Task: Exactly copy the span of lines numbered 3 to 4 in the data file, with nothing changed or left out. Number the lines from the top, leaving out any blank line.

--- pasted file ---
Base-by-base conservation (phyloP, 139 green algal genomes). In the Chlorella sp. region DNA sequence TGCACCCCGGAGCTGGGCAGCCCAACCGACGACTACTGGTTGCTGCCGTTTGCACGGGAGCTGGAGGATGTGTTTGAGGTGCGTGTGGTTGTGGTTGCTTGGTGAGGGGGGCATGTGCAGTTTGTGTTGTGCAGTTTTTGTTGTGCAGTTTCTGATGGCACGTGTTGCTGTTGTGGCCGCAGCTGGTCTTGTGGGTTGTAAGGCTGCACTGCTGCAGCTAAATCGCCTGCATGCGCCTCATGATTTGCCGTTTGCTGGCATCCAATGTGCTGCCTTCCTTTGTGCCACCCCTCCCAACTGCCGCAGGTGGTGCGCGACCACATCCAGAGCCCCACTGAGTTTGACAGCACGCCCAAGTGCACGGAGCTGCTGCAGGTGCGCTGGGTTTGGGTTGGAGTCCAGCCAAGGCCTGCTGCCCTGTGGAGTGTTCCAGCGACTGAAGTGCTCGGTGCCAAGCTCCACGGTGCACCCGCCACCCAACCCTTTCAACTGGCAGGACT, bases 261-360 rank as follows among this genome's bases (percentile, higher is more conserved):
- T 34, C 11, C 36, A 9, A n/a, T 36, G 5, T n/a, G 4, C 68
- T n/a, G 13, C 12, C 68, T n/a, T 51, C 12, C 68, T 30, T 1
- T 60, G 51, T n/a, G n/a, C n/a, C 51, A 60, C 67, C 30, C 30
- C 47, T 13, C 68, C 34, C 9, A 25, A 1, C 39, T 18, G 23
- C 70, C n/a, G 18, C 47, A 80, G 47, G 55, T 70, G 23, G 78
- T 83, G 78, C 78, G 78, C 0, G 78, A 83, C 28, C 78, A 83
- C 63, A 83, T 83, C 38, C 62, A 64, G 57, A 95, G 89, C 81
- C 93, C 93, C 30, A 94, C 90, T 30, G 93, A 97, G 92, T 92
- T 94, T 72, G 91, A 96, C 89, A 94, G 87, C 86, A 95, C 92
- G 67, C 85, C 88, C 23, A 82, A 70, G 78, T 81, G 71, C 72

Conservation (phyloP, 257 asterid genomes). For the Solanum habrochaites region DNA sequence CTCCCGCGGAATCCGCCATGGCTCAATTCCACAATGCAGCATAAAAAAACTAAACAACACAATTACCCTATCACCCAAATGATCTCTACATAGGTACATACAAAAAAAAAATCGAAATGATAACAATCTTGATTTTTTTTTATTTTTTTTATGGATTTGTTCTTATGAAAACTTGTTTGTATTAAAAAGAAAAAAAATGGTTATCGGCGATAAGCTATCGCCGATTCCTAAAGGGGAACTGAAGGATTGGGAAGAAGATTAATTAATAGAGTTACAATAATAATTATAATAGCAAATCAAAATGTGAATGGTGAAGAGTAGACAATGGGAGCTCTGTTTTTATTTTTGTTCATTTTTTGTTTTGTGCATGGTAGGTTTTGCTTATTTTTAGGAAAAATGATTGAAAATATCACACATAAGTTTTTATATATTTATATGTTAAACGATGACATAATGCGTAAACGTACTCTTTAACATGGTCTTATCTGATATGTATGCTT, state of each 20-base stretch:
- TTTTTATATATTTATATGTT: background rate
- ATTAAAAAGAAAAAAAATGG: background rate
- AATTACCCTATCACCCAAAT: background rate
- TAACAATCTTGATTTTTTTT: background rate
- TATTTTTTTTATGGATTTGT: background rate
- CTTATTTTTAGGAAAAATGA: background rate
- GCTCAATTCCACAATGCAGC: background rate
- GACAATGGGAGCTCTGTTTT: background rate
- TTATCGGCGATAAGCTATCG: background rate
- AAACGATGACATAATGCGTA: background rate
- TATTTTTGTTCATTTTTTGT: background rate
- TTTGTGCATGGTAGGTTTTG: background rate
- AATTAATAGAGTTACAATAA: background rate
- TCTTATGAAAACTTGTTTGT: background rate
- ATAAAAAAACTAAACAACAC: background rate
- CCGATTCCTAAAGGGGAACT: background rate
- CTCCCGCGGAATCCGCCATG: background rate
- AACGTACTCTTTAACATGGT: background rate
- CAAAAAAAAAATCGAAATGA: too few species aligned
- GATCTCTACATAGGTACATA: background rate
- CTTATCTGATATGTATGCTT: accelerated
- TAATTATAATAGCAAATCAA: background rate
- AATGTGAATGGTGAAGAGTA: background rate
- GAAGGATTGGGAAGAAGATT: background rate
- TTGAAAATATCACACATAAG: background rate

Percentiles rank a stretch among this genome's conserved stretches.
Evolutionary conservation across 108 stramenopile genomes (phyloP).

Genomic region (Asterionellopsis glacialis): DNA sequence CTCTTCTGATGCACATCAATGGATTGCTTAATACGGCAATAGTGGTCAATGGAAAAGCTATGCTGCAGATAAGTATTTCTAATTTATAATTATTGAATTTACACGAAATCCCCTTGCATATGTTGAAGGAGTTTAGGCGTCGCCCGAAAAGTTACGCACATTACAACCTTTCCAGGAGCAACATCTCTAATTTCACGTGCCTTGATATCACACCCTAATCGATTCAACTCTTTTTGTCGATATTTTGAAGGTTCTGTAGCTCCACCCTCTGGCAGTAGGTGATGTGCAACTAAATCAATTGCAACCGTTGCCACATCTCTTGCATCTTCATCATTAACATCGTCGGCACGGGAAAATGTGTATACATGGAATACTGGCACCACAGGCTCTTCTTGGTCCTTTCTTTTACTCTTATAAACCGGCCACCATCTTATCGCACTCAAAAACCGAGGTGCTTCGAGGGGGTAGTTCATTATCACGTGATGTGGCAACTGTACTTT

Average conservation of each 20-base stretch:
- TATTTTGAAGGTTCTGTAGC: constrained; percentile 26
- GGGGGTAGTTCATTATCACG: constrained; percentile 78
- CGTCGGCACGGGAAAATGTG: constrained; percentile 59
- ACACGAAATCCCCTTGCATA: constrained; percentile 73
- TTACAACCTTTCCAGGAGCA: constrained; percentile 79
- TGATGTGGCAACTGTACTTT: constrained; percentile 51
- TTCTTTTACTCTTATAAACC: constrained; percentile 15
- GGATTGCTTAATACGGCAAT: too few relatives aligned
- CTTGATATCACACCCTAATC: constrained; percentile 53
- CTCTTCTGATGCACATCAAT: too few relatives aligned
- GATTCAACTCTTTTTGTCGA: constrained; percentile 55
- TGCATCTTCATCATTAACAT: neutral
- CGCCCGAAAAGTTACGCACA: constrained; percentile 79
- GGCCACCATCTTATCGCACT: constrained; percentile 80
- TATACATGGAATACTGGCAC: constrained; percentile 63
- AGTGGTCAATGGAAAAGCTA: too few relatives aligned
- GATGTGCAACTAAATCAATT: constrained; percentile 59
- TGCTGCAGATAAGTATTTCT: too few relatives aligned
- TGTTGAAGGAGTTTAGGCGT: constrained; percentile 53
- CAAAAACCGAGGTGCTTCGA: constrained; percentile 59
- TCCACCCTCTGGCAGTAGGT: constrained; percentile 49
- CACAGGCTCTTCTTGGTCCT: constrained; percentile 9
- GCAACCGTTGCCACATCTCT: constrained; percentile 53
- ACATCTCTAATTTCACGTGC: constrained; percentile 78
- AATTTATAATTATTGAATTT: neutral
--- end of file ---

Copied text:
- T n/a, G 13, C 12, C 68, T n/a, T 51, C 12, C 68, T 30, T 1
- T 60, G 51, T n/a, G n/a, C n/a, C 51, A 60, C 67, C 30, C 30